Once installed in Chrome, go into the settings and add your keywords and phrases in the ‘What to hide’ section.

Reader Filter

You can set up Reader Filter to filter out keywords or phrases occurring in the post title only or in the title and body text which is very useful. You can also choose if the keyword is to be case-sensitive or not. You can also add a list of feeds never to filter. You can change your Feedly layout too but that doesn’t really bother me. I don’t think there’s a Feedly filter userscript for Firefox yet but from what I read here, that may come soon.

So if you want to hide blog posts you just don’t want to read in Feedly, try Reader Filter.

Jul 16

Some bloggers choose to add utm_source tracking codes to their page URLs to track where their blog traffic is coming from. That’s fine but if I follow a link from Feedly, my RSS reader, and want to bookmark the link for future reference, I now have a bunch of additional junk at the end of the URL which I’d rather remove before bookmarking. Usually, the junk part starts something like ?utm_source=feedburner. I found a way to remove this in Google Reader using the Unburner plugin in Chrome and most people that commented there seemed to find it useful.

Turns out that even though Google Reader has now gone, this plugin still seems to work fine for me with Feedly. I’m using the cloud version of Feedly (cloud.feedly.com) which currently uses Feedly version 16.0.558. The Unburner plugin is currently at version 0.4.

Seems to work for hover-over links in Feedly where the link seems to point to feeds.feedproxy.com and feeds.feedblitz.com but not for say feeds.mashable.com which leads to a ?utm_campaign=Feed… tracking code. Still, at least it seems to get rid of all of the annoying FeedBurner tracking codes.

So if these FeedBurner codes are bugging you too in Feedly, try installing the Unburner extension in your Chrome browser.

Jan 16

Free for 30 days

A couple of years ago, I blogged about paying for software and online services. I made the point then that it was possible to run a completely free set-up, particularly with online services. At the time, many sites were setting up and encouraging users in with free offers. Some are still offering a limited service or limited functionality for free, for example, many online storage sites offer 2 to 5 GB free storage and you pay if you need more. That seems fair. But coincidentally, recently two online services I use dropped their free offerings, presumably because their business plan wasn’t quite working out. You’re left trying to decide is it worth sticking with them and paying or moving to another free service. I chose the latter option in both cases as there are still good free offerings to be found online.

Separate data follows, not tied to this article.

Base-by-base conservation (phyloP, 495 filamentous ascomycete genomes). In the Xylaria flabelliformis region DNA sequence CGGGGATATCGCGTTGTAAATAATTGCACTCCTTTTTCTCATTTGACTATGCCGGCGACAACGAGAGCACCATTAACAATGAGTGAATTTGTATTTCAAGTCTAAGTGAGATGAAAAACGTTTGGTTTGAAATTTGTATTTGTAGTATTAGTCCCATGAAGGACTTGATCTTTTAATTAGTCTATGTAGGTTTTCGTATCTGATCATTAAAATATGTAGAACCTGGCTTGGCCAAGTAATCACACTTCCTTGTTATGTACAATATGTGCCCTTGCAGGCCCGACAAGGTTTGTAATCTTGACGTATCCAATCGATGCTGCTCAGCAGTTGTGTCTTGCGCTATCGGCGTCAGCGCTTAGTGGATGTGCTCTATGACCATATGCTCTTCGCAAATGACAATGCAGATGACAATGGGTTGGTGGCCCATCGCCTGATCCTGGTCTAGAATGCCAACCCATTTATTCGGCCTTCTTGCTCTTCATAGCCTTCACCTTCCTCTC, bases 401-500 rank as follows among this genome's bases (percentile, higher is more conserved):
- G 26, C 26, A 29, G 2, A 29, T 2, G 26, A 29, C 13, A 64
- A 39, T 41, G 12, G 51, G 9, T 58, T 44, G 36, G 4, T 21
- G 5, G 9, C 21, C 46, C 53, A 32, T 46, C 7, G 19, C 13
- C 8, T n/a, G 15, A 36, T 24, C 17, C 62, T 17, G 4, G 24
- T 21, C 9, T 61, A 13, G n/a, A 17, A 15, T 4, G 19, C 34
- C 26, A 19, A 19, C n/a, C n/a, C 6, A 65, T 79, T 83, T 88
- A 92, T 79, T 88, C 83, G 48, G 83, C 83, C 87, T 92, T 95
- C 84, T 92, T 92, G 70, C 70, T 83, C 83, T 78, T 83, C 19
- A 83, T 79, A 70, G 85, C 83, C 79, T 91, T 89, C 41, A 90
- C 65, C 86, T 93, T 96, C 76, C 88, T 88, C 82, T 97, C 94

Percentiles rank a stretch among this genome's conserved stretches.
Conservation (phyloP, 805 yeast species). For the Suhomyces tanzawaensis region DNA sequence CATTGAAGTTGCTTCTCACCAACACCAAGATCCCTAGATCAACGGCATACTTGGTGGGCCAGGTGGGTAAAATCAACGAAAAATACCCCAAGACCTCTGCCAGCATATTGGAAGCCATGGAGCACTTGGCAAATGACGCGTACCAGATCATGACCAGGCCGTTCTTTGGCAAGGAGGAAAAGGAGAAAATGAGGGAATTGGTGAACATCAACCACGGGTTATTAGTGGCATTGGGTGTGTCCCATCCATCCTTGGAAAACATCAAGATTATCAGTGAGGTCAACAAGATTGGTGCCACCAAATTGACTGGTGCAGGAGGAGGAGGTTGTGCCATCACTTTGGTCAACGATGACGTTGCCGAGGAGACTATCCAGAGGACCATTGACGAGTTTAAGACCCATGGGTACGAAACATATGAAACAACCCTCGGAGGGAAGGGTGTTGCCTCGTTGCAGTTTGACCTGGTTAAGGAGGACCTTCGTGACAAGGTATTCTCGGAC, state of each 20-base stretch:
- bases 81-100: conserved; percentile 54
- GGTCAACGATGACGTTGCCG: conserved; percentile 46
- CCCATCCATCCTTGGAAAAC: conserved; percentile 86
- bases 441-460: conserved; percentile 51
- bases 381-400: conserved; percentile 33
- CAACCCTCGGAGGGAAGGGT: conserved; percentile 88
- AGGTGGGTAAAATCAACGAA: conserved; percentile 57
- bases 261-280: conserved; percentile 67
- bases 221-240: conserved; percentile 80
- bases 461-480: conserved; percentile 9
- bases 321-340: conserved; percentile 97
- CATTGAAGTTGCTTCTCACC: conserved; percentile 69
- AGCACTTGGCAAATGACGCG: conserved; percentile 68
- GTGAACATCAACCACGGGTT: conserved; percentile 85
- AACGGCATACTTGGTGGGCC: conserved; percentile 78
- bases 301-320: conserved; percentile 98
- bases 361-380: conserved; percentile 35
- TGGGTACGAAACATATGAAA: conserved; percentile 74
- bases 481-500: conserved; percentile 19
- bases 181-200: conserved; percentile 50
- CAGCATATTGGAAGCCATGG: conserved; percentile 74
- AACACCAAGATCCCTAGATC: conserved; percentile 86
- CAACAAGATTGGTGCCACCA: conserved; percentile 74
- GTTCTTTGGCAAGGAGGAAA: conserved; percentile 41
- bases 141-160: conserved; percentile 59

The Wapple Architect Mobile Plugin mobilizes your WordPress blog, site and admin pages. I installed it 3 years ago and blogged then about getting this blog mobile ready. A recent email from Wapple said that, beyond 10th January 2013, sites will no longer optimise for mobile devices if you have chosen not to upgrade and that they could no longer offer the plugin for free. To continue using Wapple, prices start from  £5/$8. Not much really, but I received a Google Nexus 10 tablet recently and when I view my blog, it appears as if it’s optimised for a smaller mobile phone screen and not for the tablet. I may have missed a plugin setting somewhere to rectify this but anyway, I decided to uninstall the Wapple plugin and install the WPtouch plugin instead – they still offer a free version. I’m not altogether satisfied with it but I’ll stick with it until I get a responsive theme up and running here that will automatically adapt my site for phones and tablets and will mean one less plugin to install and run.


I’ve been using CX for cloud syncing and file storage and mentioned them when I blogged about scheduling automatic daily backups of changed files to cloud storage. They offer 10GB of free storage but in December, they decided that accounts inactive for 15 days would be frozen. Upgrading to a paid account would unfreeze it. In addition, the Desktop Sync tool would no longer be offered on free accounts. I needed the sync tool to automatically backup my files to the cloud, so I’ve had to close my account with CX. Fortunately, there are still many cloud storage services offering free storage without restrictions. I decided to move to Microsoft SkyDrive instead with 7GB of free storage and so far I’m very pleased with it.

So whether you pay for online services is a matter of choice. If you look around, you can still find lots of good free offerings online but I suspect that as sites come to grips with their business plans and try to increase revenues, some will fold or cut back/drop their free offerings. Make use of them while you can – but don’t assume they’ll be there forever… or free forever.